UBC Theses and Dissertations

UBC Theses Logo

UBC Theses and Dissertations

Multi-states inference for analysing noisy single-particle trajectories Cardim Falcāo, Rebeca


The single-particle tracking technique, where individual molecules are fluorescently labelled and recorded over time, is an important tool that allows us to study the spatiotemporal dynamics of subcellular biological systems at very fine temporal and spatial resolution. Mathematical models of particle motion are typically based on Brownian diffusion, reflecting the noisy environment that biomolecules inhabit. To detect changes in particle mobility within a trajectory, hidden Markov models (HMMs) featuring multiple diffusive states are commonly used. In this thesis, we start by modifying a two-state hidden Markov model to take into account experimental errors and further improve the estimation of diffusion coefficients. In addition, we present a constrained hidden Markov model to analyze a specific set of experiments, where two fluorescence colours microscopy data is provided: molecules labelled at low density in one colour, and the second colour is molecules labelled at high density. Hidden Markov models are typically specified with an \textit{a priori} defined number of particle states, and it has not been clear how such assumptions have affected their outcomes. Here, we propose a method for simultaneously inferring the number of diffusive states alongside the dynamic parameters governing particle motion. We use the general framework of Bayesian nonparametric models and use an infinite HMM (iHMM) to fit the data. These concepts were previously applied in molecular biophysics. We directly extended iHMM models to the SPT framework and tested an additional constraint to accelerate convergence and reduce computational time. We tested our infinite hidden Markov model using simulated data and applied it to a previously analyzed large SPT dataset for B cell receptor motion on the plasma membrane of B cells of the immune system. We also incorporated experimental errors into this model, developing an algorithm that further improves the accuracy of parameter estimation, which we demonstrated using simulated data.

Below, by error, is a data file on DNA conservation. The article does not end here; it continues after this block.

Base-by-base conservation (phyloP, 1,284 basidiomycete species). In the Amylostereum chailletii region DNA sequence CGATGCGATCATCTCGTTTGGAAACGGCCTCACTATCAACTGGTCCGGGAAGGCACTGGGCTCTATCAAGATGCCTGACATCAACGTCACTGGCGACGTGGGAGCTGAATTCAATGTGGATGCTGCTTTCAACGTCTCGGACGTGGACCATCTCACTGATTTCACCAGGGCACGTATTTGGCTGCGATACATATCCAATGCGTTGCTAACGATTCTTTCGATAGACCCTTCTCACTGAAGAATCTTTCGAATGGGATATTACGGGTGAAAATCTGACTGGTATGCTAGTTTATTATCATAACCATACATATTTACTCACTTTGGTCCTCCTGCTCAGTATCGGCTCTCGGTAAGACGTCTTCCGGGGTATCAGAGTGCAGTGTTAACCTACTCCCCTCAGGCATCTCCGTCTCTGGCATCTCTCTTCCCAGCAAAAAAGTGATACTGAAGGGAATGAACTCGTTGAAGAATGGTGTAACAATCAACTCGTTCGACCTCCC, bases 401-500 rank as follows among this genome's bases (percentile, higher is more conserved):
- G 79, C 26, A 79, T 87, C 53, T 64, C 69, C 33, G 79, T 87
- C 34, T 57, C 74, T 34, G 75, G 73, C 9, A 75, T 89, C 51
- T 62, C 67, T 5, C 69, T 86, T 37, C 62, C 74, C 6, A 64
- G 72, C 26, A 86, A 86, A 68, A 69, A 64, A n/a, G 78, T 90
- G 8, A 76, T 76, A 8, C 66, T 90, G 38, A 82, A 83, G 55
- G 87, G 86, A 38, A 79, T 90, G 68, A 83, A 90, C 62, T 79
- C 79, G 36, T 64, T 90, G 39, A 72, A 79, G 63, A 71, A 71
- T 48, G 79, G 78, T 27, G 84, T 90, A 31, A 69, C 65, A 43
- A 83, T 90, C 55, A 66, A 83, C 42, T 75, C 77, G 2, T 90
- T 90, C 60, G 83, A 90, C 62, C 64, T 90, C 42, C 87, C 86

Item Citations and Data


Attribution-NonCommercial-NoDerivatives 4.0 International